‘Geosynthetics language’ is included in the new law
With overwhelming bipartisan support last Thursday, the U.S. House and Senate approved a five-year transportation bill, which was signed into law by President Obama the next day.
The $305 billion “FAST Act” (Fixing America’s Surface Transportation) provides—for the first time in a decade—systematic extended funding for U.S. roads, bridges, and transit systems.
Included in the law is “geosynthetics language” directed at the Secretary of Transportation (U.S. DOT) and the Federal Highway Administration (FHWA):
SEC. 1428. USE OF DURABLE, RESILIENT, AND SUSTAINABLE MATERIALS AND PRACTICES.
To the extent practicable, the Secretary shall encourage the use of durable, resilient, and sustainable materials and practices, including the use of geosynthetic materials and other innovative technologies, in carrying out the activities of the Federal Highway Administration.
Upon receiving this news, the immediate past-chairman of the Geosynthetic Materials Association’s (GMA) Executive Council, Boyd Ramsey, wrote to his colleagues:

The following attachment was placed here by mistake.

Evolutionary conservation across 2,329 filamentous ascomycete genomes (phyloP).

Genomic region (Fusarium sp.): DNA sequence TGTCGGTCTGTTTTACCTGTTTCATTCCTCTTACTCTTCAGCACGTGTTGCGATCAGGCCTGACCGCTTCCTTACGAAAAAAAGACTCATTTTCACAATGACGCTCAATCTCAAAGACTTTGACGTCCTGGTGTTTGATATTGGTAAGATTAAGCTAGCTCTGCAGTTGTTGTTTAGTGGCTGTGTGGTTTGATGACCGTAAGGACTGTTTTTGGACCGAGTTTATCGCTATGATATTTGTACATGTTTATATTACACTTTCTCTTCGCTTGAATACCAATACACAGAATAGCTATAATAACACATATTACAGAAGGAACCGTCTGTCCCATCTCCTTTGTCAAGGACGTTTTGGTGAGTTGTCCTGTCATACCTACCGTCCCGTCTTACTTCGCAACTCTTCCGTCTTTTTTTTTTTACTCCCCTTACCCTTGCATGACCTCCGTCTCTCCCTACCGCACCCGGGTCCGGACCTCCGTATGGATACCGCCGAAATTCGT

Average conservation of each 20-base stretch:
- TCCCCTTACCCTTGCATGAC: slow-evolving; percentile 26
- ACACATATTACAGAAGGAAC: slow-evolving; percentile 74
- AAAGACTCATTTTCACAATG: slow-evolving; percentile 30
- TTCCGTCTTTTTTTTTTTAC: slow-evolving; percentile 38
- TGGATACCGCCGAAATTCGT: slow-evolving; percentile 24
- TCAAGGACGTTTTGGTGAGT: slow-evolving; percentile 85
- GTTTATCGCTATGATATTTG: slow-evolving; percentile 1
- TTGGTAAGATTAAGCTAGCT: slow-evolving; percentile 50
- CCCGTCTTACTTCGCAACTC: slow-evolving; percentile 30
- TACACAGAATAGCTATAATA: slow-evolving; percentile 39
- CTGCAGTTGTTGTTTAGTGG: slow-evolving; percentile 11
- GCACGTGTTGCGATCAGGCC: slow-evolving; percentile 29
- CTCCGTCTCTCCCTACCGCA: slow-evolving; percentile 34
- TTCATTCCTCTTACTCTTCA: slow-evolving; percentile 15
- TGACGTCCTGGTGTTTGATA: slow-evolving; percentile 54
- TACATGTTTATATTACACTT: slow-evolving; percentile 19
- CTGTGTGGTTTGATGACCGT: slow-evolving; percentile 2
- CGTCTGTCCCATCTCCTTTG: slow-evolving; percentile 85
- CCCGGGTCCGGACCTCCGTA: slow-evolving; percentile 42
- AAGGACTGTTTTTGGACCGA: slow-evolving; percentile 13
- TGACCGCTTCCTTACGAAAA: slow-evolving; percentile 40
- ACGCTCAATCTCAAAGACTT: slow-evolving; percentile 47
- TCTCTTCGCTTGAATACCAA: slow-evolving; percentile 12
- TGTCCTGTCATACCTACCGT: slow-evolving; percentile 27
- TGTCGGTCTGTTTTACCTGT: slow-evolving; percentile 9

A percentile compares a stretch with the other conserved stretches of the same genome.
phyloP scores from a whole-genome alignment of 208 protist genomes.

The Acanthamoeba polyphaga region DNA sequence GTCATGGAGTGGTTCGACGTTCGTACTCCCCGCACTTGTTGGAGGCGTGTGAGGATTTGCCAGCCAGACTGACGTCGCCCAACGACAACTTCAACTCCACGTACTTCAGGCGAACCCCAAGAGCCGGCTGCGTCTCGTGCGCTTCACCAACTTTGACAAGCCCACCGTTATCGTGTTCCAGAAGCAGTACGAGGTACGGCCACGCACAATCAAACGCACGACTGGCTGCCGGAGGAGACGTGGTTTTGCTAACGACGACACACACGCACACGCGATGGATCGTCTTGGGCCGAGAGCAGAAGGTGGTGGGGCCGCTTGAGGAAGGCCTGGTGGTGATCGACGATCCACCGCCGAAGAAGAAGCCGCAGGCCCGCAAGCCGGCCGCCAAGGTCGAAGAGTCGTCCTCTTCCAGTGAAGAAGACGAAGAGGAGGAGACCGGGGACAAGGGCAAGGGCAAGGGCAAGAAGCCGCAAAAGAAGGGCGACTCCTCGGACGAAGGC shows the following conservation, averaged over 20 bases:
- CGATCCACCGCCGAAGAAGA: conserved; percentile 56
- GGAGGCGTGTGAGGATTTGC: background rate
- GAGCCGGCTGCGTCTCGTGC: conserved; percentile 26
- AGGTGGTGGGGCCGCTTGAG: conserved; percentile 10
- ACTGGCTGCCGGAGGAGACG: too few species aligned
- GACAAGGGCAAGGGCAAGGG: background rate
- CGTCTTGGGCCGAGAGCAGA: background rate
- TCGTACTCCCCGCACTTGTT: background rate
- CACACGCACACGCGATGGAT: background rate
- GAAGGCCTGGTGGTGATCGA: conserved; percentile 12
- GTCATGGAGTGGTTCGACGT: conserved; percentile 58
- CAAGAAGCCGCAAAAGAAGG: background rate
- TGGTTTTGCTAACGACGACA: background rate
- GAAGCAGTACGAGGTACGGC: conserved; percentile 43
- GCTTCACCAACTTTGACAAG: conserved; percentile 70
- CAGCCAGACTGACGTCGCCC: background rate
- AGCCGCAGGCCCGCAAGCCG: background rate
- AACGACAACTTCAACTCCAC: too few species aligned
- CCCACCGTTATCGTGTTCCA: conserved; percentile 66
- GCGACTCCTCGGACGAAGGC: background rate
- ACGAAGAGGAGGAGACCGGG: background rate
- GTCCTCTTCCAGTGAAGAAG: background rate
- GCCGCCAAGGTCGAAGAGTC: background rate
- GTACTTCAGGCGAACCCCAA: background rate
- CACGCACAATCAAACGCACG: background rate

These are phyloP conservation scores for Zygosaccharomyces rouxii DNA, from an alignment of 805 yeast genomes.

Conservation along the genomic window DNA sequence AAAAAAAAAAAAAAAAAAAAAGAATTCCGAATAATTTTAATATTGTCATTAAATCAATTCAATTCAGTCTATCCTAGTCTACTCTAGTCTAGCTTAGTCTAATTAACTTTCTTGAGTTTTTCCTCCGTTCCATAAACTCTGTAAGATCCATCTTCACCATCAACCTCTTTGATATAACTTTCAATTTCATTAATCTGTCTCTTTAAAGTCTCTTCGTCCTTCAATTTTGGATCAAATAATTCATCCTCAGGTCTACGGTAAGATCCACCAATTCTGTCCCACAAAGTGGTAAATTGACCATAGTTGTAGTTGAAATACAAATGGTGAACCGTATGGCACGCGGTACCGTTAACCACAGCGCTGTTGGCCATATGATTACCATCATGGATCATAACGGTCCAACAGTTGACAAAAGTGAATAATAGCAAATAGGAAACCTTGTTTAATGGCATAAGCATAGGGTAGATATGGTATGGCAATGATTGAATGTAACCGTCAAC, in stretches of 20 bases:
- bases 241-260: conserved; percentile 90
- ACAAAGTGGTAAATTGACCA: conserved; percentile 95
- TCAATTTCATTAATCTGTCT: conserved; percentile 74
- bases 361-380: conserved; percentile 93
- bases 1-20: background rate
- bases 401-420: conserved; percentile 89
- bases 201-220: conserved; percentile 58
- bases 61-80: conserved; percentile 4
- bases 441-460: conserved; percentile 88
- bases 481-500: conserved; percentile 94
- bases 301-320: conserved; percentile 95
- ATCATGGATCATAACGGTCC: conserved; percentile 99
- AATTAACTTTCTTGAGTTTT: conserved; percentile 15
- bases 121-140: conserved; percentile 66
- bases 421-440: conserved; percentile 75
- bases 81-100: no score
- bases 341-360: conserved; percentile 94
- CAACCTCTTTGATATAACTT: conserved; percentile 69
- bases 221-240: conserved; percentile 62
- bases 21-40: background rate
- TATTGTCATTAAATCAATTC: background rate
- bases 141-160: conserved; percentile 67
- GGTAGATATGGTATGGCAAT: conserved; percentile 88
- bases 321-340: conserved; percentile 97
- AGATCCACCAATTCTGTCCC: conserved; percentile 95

Ladies and Gentlemen,
My congratulations on this achievement to Keith, Jon and all of the other GMA Executive Council members and IFAI staff who have assisted with this effort. Of course, we all have a lot of additional work to do, but when the encouragement of the use of geosynthetic materials is the “law of the land” it is certainly helpful to our sales and technical efforts.
(Editor’s note: Keith is current GMA Executive Council chair, Keith Gardner. Jon is Jonathan Curry, GMA’s Division Supervisor under the umbrella of the Industrial Fabrics Association International (IFAI), a not-for-profit trade association that includes 14 market divisions.)
The transportation bill staggered to the president’s desk and he signed it on Friday, Dec. 4—the date of scheduled financial expiration for the U.S. Highway Trust Fund that provides federal road and transit spending—following nearly 10 years and 36 temporary “patches” to maintain transportation funding.
The new law, which will be paid for with gas tax revenue and a package of $70 billion in offsets from other areas of the federal budget, calls for spending about $205 billion on roads and bridges, and $48 billion on transit projects during the next five years. It also includes a reauthorization of the controversial Export–Import Bank’s expired charter until 2019.
—Ron Bygness, senior editor, Geosynthetics magazine